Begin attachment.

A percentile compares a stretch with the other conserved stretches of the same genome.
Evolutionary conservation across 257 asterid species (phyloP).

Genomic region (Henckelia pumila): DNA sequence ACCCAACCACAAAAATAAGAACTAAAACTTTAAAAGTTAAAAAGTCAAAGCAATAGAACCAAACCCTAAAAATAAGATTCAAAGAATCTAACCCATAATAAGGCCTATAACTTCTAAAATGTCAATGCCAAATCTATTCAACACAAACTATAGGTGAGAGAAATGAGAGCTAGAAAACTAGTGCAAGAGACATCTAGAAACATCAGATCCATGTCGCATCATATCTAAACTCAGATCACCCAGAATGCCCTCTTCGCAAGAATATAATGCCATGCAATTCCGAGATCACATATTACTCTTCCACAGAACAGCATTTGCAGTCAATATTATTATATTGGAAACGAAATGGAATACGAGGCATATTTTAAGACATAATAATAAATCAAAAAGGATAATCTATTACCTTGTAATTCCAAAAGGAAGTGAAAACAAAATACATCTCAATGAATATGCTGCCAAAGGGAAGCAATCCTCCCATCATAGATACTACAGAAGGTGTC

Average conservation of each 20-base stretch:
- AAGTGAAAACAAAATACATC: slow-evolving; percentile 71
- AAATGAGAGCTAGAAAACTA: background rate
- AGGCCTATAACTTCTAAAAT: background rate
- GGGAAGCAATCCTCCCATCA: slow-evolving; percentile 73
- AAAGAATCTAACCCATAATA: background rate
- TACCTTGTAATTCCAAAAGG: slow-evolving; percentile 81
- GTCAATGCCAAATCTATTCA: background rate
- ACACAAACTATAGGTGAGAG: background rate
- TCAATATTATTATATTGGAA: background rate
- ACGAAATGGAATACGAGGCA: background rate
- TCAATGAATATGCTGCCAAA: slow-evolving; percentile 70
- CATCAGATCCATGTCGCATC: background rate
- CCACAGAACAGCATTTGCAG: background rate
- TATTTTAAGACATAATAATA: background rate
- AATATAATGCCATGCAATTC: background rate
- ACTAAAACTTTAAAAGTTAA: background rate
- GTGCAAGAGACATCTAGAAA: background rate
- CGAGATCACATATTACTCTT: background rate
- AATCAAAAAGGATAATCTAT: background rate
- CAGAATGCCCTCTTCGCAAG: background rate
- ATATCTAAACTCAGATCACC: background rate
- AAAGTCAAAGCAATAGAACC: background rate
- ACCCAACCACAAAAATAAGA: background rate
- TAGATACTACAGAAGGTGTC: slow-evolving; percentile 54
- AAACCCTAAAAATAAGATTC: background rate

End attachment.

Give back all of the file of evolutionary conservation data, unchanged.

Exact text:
A percentile compares a stretch with the other conserved stretches of the same genome.
Evolutionary conservation across 257 asterid species (phyloP).

Genomic region (Henckelia pumila): DNA sequence ACCCAACCACAAAAATAAGAACTAAAACTTTAAAAGTTAAAAAGTCAAAGCAATAGAACCAAACCCTAAAAATAAGATTCAAAGAATCTAACCCATAATAAGGCCTATAACTTCTAAAATGTCAATGCCAAATCTATTCAACACAAACTATAGGTGAGAGAAATGAGAGCTAGAAAACTAGTGCAAGAGACATCTAGAAACATCAGATCCATGTCGCATCATATCTAAACTCAGATCACCCAGAATGCCCTCTTCGCAAGAATATAATGCCATGCAATTCCGAGATCACATATTACTCTTCCACAGAACAGCATTTGCAGTCAATATTATTATATTGGAAACGAAATGGAATACGAGGCATATTTTAAGACATAATAATAAATCAAAAAGGATAATCTATTACCTTGTAATTCCAAAAGGAAGTGAAAACAAAATACATCTCAATGAATATGCTGCCAAAGGGAAGCAATCCTCCCATCATAGATACTACAGAAGGTGTC

Average conservation of each 20-base stretch:
- AAGTGAAAACAAAATACATC: slow-evolving; percentile 71
- AAATGAGAGCTAGAAAACTA: background rate
- AGGCCTATAACTTCTAAAAT: background rate
- GGGAAGCAATCCTCCCATCA: slow-evolving; percentile 73
- AAAGAATCTAACCCATAATA: background rate
- TACCTTGTAATTCCAAAAGG: slow-evolving; percentile 81
- GTCAATGCCAAATCTATTCA: background rate
- ACACAAACTATAGGTGAGAG: background rate
- TCAATATTATTATATTGGAA: background rate
- ACGAAATGGAATACGAGGCA: background rate
- TCAATGAATATGCTGCCAAA: slow-evolving; percentile 70
- CATCAGATCCATGTCGCATC: background rate
- CCACAGAACAGCATTTGCAG: background rate
- TATTTTAAGACATAATAATA: background rate
- AATATAATGCCATGCAATTC: background rate
- ACTAAAACTTTAAAAGTTAA: background rate
- GTGCAAGAGACATCTAGAAA: background rate
- CGAGATCACATATTACTCTT: background rate
- AATCAAAAAGGATAATCTAT: background rate
- CAGAATGCCCTCTTCGCAAG: background rate
- ATATCTAAACTCAGATCACC: background rate
- AAAGTCAAAGCAATAGAACC: background rate
- ACCCAACCACAAAAATAAGA: background rate
- TAGATACTACAGAAGGTGTC: slow-evolving; percentile 54
- AAACCCTAAAAATAAGATTC: background rate